Russian Jewish officials believe oil tycoon Mikhail Khodorkovsky, who was sentenced this week to nine years in prison, was not targeted because of his Jewish origin — but many believe the trial did lead to a rise in anti-Semitic sentiment in Russia. A Moscow court on Tuesday sentenced Khodorkovsky, former head of the Yukos oil company, after finding him guilty of six charges out of seven he faced, including tax evasion, fraud and embezzlement.
Khodorkovsky’s business partner, Platon Lebedev, also was jailed for nine years on the same charges. A third defendant, Andrei Krainov, was given a suspended sentence of five-and-a-half years. Lebedev and Krainov are not Jewish.
“This was to be expected,” Tankred Golenpolsky, founder of the International Jewish Gazette, Russia’s oldest Jewish weekly, said minutes after the sentence was made public.
“It was clear from the very beginning that Khodorkovsky won’t be free before 2008,” Golenpolsky said, referring to Russia’s next presidential election and echoing a common view that the Kremlin orchestrated the trial to curtail Khodorkovsky’s political ambitions. “Once he is free he will be the only and the strongest alternative” to President Vladimir Putin.
Khodorkovsky has been in prison since October 2003. He has 10 days to appeal the sentence, and plans to do so.
Meanwhile, the Prosecutor General’s Office said Tuesday that it would file new charges against Khodorkovsky and his partners.
Another leading Russian Jewish figure said the trial had little to do with the rule of law.
“This sentence has put this case in a line of other high-profile, politically tinged criminal cases in the history of Russia,” said Mikhail Chlenov, secretary-general of the Euro-Asian Jewish Congress.
Chlenov said the Kremlin saw the case as putting an end to an early era of Russian capitalism associated with former President Boris Yeltsin, during which many Jewish business tycoons got rich when formerly state-owned businesses were privatized.
Khodorkovsky’s sentencing sends a clear message to influential Russian business leaders, some of whom may have wanted to compete for power with Putin, Golenpolsky said.
The prosecutors demanded that Khodorkovsky receive 10 years. Khodorkovsky’s defense said the verdict in large parts repeated prosecutors’ conclusion in the case, almost word-for-word.
Khodorkovsky, 41 and the father of four children, has a Jewish father and a non-Jewish mother. Before his arrest in 2003, Khodorkovsky had mentioned privately to Jewish leaders on several occasions that he did not consider himself Jewish.
Though he was a prominent philanthropist interested in education and civil rights, he never contributed to Jewish causes.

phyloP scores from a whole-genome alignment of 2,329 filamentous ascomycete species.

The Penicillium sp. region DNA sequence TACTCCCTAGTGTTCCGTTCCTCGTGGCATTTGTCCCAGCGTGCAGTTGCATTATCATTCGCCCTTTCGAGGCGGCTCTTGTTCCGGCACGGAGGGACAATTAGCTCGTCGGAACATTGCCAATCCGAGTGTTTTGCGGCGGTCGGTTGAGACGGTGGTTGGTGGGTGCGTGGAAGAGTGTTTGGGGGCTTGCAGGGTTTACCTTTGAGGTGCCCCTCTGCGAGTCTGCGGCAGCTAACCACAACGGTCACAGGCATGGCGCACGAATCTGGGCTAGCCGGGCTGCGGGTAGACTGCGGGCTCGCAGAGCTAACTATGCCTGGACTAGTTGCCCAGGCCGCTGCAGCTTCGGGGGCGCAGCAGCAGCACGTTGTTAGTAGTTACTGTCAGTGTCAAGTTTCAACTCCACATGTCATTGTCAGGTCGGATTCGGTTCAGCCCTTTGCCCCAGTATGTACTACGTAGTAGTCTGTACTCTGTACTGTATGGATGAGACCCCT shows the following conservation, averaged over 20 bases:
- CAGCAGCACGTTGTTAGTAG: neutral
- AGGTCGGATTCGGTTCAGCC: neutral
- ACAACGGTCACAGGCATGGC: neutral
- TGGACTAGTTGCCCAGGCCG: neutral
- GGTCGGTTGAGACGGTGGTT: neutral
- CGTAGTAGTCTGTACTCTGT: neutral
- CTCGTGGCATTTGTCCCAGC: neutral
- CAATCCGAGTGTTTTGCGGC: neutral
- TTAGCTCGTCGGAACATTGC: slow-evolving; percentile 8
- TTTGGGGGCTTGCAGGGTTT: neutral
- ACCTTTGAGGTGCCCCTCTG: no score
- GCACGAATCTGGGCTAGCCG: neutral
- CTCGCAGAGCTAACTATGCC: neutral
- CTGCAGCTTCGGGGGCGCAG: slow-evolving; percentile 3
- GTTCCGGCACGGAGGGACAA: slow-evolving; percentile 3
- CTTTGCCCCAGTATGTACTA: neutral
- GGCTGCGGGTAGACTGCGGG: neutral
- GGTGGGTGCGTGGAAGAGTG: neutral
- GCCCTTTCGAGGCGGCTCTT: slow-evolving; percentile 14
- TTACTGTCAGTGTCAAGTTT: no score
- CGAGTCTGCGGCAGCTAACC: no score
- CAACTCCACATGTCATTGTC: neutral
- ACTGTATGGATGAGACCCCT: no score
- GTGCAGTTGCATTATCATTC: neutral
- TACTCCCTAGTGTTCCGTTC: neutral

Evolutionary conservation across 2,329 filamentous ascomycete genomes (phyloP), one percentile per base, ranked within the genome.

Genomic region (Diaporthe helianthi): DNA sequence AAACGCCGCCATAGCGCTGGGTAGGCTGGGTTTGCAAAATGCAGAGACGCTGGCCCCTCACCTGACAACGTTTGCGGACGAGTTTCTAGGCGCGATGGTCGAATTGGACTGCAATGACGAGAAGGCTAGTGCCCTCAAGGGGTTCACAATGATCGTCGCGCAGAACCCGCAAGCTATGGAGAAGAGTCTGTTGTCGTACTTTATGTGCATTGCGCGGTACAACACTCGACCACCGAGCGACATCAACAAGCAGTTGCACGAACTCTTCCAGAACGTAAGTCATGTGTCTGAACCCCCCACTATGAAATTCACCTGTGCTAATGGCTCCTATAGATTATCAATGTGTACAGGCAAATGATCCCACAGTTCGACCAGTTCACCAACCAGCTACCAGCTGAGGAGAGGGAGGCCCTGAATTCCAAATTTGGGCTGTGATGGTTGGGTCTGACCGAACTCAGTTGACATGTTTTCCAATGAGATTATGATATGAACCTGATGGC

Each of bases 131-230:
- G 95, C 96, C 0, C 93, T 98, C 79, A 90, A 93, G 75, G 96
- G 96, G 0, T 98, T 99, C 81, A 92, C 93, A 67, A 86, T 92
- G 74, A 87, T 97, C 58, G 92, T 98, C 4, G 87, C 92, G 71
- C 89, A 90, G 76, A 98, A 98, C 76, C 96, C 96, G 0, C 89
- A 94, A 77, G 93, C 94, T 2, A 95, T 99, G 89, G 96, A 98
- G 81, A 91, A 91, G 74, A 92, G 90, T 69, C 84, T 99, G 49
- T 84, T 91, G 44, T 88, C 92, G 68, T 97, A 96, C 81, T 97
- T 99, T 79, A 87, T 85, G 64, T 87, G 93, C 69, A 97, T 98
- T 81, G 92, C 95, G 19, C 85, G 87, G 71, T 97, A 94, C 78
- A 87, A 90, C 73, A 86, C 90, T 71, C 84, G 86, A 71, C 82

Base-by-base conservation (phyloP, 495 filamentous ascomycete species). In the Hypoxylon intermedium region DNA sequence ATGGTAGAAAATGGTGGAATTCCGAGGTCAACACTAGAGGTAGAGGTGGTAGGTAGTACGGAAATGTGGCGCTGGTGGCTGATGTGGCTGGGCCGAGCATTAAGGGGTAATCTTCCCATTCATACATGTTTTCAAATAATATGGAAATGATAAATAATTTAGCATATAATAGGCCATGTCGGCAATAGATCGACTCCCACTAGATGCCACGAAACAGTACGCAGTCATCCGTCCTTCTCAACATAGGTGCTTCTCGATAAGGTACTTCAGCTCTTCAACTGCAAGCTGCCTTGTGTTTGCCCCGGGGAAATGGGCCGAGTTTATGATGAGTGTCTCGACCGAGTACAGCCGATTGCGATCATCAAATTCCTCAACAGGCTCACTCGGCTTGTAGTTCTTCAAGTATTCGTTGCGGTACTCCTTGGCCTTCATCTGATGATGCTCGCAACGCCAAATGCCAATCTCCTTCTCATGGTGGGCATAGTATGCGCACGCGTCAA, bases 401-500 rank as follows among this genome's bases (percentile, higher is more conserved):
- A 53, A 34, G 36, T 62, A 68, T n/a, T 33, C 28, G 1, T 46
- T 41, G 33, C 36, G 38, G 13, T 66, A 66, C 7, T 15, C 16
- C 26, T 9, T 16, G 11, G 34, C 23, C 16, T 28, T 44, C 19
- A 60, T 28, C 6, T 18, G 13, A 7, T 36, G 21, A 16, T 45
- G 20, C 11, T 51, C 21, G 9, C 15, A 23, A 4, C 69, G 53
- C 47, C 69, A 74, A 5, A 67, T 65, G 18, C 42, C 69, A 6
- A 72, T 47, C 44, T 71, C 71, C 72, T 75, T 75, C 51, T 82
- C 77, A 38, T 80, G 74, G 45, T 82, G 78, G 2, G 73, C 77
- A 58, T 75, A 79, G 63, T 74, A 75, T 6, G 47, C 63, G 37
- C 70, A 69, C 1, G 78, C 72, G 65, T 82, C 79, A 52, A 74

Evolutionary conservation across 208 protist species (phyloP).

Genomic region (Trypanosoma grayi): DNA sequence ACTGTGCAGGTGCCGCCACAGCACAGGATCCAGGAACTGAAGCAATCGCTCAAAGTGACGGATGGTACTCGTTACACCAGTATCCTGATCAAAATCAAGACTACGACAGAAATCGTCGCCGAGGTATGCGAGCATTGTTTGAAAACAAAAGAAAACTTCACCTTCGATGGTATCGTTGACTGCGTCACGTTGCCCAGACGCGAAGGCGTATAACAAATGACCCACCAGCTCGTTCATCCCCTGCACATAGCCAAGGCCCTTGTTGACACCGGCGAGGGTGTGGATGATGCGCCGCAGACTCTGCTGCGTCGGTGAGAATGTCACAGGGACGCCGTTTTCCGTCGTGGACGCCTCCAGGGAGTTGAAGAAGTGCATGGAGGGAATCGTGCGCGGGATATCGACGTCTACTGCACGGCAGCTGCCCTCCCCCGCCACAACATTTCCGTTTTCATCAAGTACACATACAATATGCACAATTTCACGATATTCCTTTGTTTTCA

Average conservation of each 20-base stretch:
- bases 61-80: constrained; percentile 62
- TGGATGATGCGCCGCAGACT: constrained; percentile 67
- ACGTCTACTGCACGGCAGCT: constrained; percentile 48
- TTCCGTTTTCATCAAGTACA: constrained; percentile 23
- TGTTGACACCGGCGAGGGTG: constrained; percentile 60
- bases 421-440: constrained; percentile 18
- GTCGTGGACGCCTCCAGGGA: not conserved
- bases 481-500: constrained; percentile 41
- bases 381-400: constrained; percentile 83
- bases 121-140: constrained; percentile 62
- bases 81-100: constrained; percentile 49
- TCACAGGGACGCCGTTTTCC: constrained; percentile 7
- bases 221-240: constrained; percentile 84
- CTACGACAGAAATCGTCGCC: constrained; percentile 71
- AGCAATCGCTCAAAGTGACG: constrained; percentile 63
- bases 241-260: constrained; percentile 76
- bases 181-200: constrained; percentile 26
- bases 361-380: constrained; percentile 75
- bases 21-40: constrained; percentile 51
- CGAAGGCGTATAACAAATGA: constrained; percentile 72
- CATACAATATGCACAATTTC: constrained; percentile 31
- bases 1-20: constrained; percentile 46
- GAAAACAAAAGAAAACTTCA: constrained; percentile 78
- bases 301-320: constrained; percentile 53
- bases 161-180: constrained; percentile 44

Jewish leaders emphasized that the case wasn’t motivated by anti-Semitism, but believe many Russians based their attitude toward Khodorkovsky on his ethnic origin.
“Regardless of what Khodorkovsky himself felt about his Jewishness, any anti-Semite would readily list him as a Jew,” Chlenov said. “This has a certain impact on the way many Russian Jews feel today.”
A spokesman for Russia’s largest Jewish organization agreed.
“This case has already led to a rise of anti-Semitic moods in some circles of society,” said Boruch Gorin of the Federation of Jewish Communities of Russia, referring to some Russians — mainly from the older generation or from low-income households — who feel animosity toward the wealthy.
Some Jews, especially former top Yukos shareholders now living in Israel, exploited Jews’ insecurities by describing the case as anti-Semitic, Gorin said.
Three of Yukos’ top shareholders fled to Israel shortly after Khodorkovsky’s arrest. One of them, Leonid Nevzlin, former president of the Russian Jewish Congress and the best-known member of the Yukos team after Khodorkovsky, has said the Kremlin went after Yukos in part because of anti-Semitism among prominent members of the Putin administration.
Many Russian Jews took special interest in the case because of Khodorkovsky’s Jewish roots. But they weren’t alone: Many non-Jewish Russians saw the sentence as a comment on the regime’s lack of respect for democratic freedoms and the rule of law.
“I certainly feel an extra sympathy for Khodorkovsky because of his Jewish background,” said Irina Miller, a Jewish legal assistant at a Moscow law firm. “But I know a lot more non-Jews who likewise feel this is a grand injustice being done before our eyes.”
The Archive of the Jewish Telegraphic Agency includes articles published from 1923 to 2008. Archive stories reflect the journalistic standards and practices of the time they were published.